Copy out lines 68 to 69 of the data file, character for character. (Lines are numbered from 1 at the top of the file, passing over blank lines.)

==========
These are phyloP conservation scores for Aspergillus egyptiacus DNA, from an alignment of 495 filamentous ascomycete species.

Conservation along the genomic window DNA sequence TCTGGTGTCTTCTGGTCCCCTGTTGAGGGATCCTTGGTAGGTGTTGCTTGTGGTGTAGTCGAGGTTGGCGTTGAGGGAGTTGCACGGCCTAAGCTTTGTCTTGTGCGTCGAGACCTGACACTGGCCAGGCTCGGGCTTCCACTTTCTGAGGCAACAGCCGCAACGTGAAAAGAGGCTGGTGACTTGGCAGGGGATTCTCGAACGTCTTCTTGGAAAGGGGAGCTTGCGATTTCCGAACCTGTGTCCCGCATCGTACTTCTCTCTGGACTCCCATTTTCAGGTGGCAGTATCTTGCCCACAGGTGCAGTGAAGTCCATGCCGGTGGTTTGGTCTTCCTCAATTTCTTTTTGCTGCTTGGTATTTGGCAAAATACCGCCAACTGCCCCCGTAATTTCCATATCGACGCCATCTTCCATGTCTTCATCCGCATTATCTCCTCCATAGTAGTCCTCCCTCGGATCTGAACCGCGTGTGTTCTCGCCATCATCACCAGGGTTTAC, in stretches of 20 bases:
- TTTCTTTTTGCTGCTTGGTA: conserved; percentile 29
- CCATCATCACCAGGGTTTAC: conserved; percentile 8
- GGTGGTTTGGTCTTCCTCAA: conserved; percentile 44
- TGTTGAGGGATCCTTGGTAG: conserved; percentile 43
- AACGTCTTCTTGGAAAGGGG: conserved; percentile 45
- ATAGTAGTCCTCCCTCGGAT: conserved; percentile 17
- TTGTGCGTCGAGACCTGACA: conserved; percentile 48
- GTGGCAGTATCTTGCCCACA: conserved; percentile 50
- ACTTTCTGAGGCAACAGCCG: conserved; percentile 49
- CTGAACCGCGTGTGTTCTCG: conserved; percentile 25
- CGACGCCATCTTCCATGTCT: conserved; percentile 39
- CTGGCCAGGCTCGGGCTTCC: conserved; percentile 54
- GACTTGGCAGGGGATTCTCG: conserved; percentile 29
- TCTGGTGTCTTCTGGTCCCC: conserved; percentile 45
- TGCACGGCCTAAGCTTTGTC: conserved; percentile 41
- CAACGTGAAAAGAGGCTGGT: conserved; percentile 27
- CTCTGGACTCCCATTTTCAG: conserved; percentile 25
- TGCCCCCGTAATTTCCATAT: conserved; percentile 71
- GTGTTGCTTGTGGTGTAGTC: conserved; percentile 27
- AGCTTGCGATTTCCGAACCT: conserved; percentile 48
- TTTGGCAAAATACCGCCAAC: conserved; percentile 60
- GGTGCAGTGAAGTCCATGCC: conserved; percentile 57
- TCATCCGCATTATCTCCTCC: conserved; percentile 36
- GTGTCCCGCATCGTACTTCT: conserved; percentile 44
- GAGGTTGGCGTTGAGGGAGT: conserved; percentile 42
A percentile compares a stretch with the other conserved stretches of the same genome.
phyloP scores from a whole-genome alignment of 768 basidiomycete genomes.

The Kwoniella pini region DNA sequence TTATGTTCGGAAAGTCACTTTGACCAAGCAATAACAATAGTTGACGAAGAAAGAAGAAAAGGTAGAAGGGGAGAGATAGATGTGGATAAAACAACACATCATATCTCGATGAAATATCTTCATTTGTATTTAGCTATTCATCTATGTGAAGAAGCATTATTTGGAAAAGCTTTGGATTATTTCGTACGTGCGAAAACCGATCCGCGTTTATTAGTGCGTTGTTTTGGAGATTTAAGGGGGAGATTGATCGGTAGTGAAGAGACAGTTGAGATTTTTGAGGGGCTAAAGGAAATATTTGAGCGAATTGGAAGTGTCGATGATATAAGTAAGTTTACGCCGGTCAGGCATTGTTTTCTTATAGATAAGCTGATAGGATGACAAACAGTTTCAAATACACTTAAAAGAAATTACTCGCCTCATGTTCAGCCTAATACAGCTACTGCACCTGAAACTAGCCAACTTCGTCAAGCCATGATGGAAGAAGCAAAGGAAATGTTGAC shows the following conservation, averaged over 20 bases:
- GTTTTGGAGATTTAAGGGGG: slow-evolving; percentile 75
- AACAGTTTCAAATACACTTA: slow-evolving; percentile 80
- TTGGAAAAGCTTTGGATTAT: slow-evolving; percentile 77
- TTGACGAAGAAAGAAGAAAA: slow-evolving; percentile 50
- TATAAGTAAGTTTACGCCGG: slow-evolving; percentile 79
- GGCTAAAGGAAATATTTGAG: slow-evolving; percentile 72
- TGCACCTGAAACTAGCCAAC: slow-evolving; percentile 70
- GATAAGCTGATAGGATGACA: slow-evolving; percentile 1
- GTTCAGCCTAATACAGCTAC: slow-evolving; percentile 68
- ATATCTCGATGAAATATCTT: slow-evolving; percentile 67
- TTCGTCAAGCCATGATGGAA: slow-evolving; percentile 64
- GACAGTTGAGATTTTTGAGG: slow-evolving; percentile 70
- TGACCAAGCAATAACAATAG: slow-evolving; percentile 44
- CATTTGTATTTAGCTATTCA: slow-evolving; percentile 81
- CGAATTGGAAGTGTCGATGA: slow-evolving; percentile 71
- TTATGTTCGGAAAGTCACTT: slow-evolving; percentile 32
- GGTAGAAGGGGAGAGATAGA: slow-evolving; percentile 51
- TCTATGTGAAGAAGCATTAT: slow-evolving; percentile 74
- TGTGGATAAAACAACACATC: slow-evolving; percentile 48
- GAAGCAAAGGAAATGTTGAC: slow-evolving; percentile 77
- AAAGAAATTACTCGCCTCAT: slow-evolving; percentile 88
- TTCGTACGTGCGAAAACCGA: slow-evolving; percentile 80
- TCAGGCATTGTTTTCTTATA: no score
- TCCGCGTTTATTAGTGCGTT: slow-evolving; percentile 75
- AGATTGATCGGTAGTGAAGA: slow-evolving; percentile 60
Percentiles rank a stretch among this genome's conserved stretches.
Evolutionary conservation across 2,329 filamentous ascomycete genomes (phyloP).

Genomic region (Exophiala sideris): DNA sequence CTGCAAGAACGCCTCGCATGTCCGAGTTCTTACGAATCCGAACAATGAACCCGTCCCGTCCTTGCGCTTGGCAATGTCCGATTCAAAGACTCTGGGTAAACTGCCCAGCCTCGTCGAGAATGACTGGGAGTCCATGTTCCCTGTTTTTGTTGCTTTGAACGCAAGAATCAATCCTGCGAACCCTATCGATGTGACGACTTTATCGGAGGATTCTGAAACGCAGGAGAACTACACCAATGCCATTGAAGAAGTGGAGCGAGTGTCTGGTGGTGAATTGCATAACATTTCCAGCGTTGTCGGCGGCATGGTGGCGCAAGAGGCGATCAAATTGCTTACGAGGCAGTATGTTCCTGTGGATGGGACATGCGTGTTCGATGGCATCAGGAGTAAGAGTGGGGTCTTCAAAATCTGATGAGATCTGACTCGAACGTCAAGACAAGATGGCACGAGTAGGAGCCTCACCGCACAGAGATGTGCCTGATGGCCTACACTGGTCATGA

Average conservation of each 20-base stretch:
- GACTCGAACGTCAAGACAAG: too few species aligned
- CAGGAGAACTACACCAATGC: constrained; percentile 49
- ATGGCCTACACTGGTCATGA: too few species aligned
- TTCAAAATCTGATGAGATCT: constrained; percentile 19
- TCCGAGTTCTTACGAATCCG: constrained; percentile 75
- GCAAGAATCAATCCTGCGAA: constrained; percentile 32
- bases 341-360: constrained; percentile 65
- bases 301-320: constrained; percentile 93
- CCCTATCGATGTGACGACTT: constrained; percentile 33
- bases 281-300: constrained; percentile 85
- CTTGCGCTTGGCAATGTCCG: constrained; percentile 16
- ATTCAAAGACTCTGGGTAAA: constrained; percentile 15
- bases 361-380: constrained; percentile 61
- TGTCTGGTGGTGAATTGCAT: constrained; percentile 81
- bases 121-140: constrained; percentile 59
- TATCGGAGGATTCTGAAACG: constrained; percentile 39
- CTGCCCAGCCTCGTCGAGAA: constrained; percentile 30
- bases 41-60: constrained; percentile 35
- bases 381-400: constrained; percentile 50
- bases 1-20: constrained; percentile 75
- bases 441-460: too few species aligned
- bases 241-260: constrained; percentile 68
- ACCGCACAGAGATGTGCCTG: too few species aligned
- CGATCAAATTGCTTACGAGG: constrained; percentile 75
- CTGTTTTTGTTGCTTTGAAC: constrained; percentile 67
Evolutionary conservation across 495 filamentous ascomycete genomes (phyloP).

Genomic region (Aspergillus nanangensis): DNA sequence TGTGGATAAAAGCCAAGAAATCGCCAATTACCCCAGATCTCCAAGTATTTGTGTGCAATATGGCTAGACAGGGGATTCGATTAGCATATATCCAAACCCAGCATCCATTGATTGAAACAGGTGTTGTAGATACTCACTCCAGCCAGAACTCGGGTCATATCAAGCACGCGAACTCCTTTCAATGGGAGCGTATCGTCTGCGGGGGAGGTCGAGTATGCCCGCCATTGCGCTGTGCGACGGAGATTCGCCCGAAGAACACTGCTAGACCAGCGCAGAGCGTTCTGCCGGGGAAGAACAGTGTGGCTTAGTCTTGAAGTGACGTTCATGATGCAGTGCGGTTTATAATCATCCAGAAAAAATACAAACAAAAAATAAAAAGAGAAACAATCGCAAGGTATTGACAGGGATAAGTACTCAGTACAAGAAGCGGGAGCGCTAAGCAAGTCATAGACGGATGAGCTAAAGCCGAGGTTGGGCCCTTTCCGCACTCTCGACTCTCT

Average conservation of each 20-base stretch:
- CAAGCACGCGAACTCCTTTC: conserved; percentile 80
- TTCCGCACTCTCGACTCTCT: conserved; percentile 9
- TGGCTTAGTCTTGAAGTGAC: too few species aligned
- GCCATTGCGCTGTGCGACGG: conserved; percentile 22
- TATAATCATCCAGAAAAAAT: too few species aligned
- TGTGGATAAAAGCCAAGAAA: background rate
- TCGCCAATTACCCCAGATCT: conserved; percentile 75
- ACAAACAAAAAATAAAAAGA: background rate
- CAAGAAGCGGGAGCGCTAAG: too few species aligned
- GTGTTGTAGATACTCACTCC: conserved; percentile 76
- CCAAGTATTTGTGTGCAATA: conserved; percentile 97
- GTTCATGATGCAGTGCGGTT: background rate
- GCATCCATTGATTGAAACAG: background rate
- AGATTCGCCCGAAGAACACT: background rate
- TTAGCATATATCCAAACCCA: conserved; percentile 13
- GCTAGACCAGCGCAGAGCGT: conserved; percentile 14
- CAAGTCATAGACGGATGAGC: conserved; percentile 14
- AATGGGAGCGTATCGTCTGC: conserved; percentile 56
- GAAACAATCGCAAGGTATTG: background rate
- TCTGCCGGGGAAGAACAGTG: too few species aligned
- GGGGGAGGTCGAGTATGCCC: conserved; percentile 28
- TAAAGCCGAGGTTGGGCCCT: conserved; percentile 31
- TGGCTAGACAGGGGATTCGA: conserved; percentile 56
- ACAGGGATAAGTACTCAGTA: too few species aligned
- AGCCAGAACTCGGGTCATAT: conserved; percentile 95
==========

- CCCTATCGATGTGACGACTT: constrained; percentile 33
- bases 281-300: constrained; percentile 85